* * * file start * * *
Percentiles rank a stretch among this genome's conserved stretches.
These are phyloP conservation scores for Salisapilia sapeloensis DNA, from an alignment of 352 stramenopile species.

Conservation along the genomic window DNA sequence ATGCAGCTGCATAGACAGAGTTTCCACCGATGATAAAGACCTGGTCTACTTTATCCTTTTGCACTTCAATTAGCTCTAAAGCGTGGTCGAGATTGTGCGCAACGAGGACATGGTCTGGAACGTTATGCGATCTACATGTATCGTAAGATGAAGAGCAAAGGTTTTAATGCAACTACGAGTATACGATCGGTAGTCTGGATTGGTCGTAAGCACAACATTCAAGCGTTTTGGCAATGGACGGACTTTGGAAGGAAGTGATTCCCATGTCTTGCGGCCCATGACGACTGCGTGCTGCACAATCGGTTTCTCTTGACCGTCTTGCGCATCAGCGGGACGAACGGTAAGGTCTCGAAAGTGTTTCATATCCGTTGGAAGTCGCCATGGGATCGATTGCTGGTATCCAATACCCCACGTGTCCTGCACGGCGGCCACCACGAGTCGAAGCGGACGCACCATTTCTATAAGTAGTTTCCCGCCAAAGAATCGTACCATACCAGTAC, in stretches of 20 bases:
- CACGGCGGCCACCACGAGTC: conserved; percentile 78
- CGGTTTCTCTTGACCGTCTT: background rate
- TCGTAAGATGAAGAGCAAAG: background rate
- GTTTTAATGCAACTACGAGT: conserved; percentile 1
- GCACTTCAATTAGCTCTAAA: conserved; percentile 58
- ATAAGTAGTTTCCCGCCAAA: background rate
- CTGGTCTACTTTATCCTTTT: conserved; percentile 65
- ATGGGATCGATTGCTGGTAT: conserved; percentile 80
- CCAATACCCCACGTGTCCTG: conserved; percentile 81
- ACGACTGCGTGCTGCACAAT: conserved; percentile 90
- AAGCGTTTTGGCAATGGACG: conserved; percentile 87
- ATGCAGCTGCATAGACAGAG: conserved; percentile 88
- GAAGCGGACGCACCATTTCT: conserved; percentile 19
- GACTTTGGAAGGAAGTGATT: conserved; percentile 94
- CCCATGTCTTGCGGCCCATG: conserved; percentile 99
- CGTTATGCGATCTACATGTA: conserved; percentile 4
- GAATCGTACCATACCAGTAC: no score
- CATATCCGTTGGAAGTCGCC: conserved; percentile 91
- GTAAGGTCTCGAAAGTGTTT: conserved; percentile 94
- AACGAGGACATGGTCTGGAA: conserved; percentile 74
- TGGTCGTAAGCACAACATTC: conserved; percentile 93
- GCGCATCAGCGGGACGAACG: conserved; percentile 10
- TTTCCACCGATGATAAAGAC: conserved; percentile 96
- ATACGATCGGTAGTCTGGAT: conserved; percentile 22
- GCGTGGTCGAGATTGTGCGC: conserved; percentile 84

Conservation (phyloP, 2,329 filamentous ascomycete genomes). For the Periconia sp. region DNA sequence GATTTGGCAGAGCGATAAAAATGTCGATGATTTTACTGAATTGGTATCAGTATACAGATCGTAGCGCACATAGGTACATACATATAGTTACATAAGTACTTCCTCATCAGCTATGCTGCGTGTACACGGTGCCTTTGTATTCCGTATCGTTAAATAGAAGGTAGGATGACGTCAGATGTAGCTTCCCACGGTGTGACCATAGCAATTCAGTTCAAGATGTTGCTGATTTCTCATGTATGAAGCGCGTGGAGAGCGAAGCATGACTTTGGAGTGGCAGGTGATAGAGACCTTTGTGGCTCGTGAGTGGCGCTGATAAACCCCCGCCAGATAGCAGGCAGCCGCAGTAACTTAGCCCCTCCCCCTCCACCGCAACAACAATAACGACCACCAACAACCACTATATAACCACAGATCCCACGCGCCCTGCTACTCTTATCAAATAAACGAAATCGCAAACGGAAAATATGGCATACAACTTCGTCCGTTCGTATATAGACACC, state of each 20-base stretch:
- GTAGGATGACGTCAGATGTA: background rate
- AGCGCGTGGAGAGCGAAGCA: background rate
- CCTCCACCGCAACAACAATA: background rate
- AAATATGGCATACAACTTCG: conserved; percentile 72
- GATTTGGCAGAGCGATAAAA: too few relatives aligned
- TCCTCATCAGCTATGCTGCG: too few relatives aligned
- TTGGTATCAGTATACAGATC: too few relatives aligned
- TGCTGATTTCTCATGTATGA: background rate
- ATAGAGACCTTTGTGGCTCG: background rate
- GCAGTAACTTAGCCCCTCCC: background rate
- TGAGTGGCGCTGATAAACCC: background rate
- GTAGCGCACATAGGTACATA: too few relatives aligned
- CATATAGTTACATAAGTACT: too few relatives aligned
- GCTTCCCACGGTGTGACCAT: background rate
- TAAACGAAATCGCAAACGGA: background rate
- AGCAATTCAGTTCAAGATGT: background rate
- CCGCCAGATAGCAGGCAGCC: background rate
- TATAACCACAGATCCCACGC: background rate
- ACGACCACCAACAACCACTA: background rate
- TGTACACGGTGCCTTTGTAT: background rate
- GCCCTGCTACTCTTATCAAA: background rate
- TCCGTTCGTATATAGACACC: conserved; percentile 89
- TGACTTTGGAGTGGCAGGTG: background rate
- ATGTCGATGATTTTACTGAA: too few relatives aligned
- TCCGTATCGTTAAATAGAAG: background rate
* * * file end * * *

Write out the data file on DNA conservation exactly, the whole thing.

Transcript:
Percentiles rank a stretch among this genome's conserved stretches.
These are phyloP conservation scores for Salisapilia sapeloensis DNA, from an alignment of 352 stramenopile species.

Conservation along the genomic window DNA sequence ATGCAGCTGCATAGACAGAGTTTCCACCGATGATAAAGACCTGGTCTACTTTATCCTTTTGCACTTCAATTAGCTCTAAAGCGTGGTCGAGATTGTGCGCAACGAGGACATGGTCTGGAACGTTATGCGATCTACATGTATCGTAAGATGAAGAGCAAAGGTTTTAATGCAACTACGAGTATACGATCGGTAGTCTGGATTGGTCGTAAGCACAACATTCAAGCGTTTTGGCAATGGACGGACTTTGGAAGGAAGTGATTCCCATGTCTTGCGGCCCATGACGACTGCGTGCTGCACAATCGGTTTCTCTTGACCGTCTTGCGCATCAGCGGGACGAACGGTAAGGTCTCGAAAGTGTTTCATATCCGTTGGAAGTCGCCATGGGATCGATTGCTGGTATCCAATACCCCACGTGTCCTGCACGGCGGCCACCACGAGTCGAAGCGGACGCACCATTTCTATAAGTAGTTTCCCGCCAAAGAATCGTACCATACCAGTAC, in stretches of 20 bases:
- CACGGCGGCCACCACGAGTC: conserved; percentile 78
- CGGTTTCTCTTGACCGTCTT: background rate
- TCGTAAGATGAAGAGCAAAG: background rate
- GTTTTAATGCAACTACGAGT: conserved; percentile 1
- GCACTTCAATTAGCTCTAAA: conserved; percentile 58
- ATAAGTAGTTTCCCGCCAAA: background rate
- CTGGTCTACTTTATCCTTTT: conserved; percentile 65
- ATGGGATCGATTGCTGGTAT: conserved; percentile 80
- CCAATACCCCACGTGTCCTG: conserved; percentile 81
- ACGACTGCGTGCTGCACAAT: conserved; percentile 90
- AAGCGTTTTGGCAATGGACG: conserved; percentile 87
- ATGCAGCTGCATAGACAGAG: conserved; percentile 88
- GAAGCGGACGCACCATTTCT: conserved; percentile 19
- GACTTTGGAAGGAAGTGATT: conserved; percentile 94
- CCCATGTCTTGCGGCCCATG: conserved; percentile 99
- CGTTATGCGATCTACATGTA: conserved; percentile 4
- GAATCGTACCATACCAGTAC: no score
- CATATCCGTTGGAAGTCGCC: conserved; percentile 91
- GTAAGGTCTCGAAAGTGTTT: conserved; percentile 94
- AACGAGGACATGGTCTGGAA: conserved; percentile 74
- TGGTCGTAAGCACAACATTC: conserved; percentile 93
- GCGCATCAGCGGGACGAACG: conserved; percentile 10
- TTTCCACCGATGATAAAGAC: conserved; percentile 96
- ATACGATCGGTAGTCTGGAT: conserved; percentile 22
- GCGTGGTCGAGATTGTGCGC: conserved; percentile 84

Conservation (phyloP, 2,329 filamentous ascomycete genomes). For the Periconia sp. region DNA sequence GATTTGGCAGAGCGATAAAAATGTCGATGATTTTACTGAATTGGTATCAGTATACAGATCGTAGCGCACATAGGTACATACATATAGTTACATAAGTACTTCCTCATCAGCTATGCTGCGTGTACACGGTGCCTTTGTATTCCGTATCGTTAAATAGAAGGTAGGATGACGTCAGATGTAGCTTCCCACGGTGTGACCATAGCAATTCAGTTCAAGATGTTGCTGATTTCTCATGTATGAAGCGCGTGGAGAGCGAAGCATGACTTTGGAGTGGCAGGTGATAGAGACCTTTGTGGCTCGTGAGTGGCGCTGATAAACCCCCGCCAGATAGCAGGCAGCCGCAGTAACTTAGCCCCTCCCCCTCCACCGCAACAACAATAACGACCACCAACAACCACTATATAACCACAGATCCCACGCGCCCTGCTACTCTTATCAAATAAACGAAATCGCAAACGGAAAATATGGCATACAACTTCGTCCGTTCGTATATAGACACC, state of each 20-base stretch:
- GTAGGATGACGTCAGATGTA: background rate
- AGCGCGTGGAGAGCGAAGCA: background rate
- CCTCCACCGCAACAACAATA: background rate
- AAATATGGCATACAACTTCG: conserved; percentile 72
- GATTTGGCAGAGCGATAAAA: too few relatives aligned
- TCCTCATCAGCTATGCTGCG: too few relatives aligned
- TTGGTATCAGTATACAGATC: too few relatives aligned
- TGCTGATTTCTCATGTATGA: background rate
- ATAGAGACCTTTGTGGCTCG: background rate
- GCAGTAACTTAGCCCCTCCC: background rate
- TGAGTGGCGCTGATAAACCC: background rate
- GTAGCGCACATAGGTACATA: too few relatives aligned
- CATATAGTTACATAAGTACT: too few relatives aligned
- GCTTCCCACGGTGTGACCAT: background rate
- TAAACGAAATCGCAAACGGA: background rate
- AGCAATTCAGTTCAAGATGT: background rate
- CCGCCAGATAGCAGGCAGCC: background rate
- TATAACCACAGATCCCACGC: background rate
- ACGACCACCAACAACCACTA: background rate
- TGTACACGGTGCCTTTGTAT: background rate
- GCCCTGCTACTCTTATCAAA: background rate
- TCCGTTCGTATATAGACACC: conserved; percentile 89
- TGACTTTGGAGTGGCAGGTG: background rate
- ATGTCGATGATTTTACTGAA: too few relatives aligned
- TCCGTATCGTTAAATAGAAG: background rate